Monday, July 12, 2010

Could Treating Mental Illness Be That Simple?

I read an interesting article in Eating Well magazine that talked about the balance between omega 3 and omega 6 fatty acids in brain as a possible key to treating such mental illnesses as bi- polar disorder, ADHD, and depresssion.

Dr. Joe Hibbeln has done the research, and based on that, it's his belief that our American diet has left us low in omega 3 levels, and very high in levels of omega 6. Balance that out by adjusting what we eat, and you have a bunch of basically happy campers!

He says our ancestors had a balance between the two omegas, because they ate differently. Today, he says Americans have 10 to 25 times more omega 6s than 3s. Not a good thing.

Where do we get omega 6s? Processed foods are packed with omega 6 oils made from soybeans, safflower and corn. Omega 3 oils are found in fish, like salmon and sardines, and also in wild game meat. Flaxseed is also a source of omega 3s.

When you look at what most people haul out in their grocery carts, or order off of restaurant or fast food menus, and compare it what we know about the rate of depression alone in this country, it makes sense.

Dr. Sandra Cabot has been documenting outcomes of those who follow her liver cleansing diet, and reports not only does people's health improve, but those with addictive behaviors and mood disorders also do better. (She wrote the book, The Liver Cleansing Diet.)

The diet basically consists of fresh, natural foods and herbs,(no dairy or red meat), and lots of water. But there's another element. A blend of ground almonds, flax seed and sunflower seed is always on the table as a condiment for virtually everything. So not only is your body detoxifying itself with all the fresh foods, it's constantly getting hits of omega 3s.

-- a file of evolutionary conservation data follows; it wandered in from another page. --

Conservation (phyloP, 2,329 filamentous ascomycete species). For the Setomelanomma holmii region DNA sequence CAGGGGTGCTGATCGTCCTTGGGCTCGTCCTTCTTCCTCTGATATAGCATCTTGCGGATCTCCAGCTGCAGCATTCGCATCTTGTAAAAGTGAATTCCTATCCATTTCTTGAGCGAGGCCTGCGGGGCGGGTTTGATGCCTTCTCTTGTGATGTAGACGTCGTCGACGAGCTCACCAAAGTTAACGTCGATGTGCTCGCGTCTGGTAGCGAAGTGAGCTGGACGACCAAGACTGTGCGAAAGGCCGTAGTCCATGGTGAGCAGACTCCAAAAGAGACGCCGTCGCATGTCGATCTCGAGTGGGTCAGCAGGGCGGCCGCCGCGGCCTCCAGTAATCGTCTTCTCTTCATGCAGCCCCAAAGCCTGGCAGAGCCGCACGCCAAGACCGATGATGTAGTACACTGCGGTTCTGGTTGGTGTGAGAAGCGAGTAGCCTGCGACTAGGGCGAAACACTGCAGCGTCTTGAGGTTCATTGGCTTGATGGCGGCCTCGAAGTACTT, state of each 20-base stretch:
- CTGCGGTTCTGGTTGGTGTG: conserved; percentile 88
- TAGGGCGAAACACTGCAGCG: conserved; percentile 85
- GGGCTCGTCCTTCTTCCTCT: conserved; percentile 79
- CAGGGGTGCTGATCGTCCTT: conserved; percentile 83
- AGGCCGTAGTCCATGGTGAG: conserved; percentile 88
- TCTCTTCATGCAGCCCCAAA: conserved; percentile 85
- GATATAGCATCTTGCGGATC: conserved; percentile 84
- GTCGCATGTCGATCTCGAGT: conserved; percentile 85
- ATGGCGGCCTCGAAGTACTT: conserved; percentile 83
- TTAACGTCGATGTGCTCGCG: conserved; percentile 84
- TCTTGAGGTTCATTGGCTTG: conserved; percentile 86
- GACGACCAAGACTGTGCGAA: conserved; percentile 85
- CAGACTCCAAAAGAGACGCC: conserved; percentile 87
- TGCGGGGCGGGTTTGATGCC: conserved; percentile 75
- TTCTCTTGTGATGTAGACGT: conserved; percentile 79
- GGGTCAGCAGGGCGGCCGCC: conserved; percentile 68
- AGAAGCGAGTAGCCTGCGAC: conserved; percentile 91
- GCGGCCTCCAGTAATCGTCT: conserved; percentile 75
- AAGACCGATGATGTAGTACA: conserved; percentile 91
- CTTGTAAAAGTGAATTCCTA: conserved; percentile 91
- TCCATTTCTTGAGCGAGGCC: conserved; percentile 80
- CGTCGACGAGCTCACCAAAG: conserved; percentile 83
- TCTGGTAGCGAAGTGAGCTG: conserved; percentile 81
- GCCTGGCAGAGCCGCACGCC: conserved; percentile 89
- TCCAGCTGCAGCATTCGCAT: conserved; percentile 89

I put it on cereal, salads, in yogurts, and over pasta. You can even sprinkle it over ice cream!

Is this a "sure fire" fix? Nothing is "sure fire" because much depends on your willingness to participate in your own healing.

But this much is certain. Our bodies are incredibly complex, miraculous creations, capable of amazing feats and performance ~ and healing ~ provided it gets the nutrients it needs. Our food, in its purest state, is the source of that.

Is it easy to eat well?

With some thought and planning, yes.

Is it convenient?

No. It's a daily practice, but the investment of putting your focus there is definitely worth it!

Do you have to be a good cook?

No. It's your own journey.

You'll get there!


Sheri said...

That sounds like a very interesting article...and it makes sense.

I recently found out that I can eat almonds (after being allergic for most of my life). I love them...not only how they taste, but also for their nutritional aspects.

Thanks for sharing this with us!

Rosemary said...

I've often wondered about the link between poor eating & depression. Am convinced that eating well and walking daily can improve it. I love nuts but hate salmon, so I mix them together with potato and make salmon cakes. Great blog. Rosemary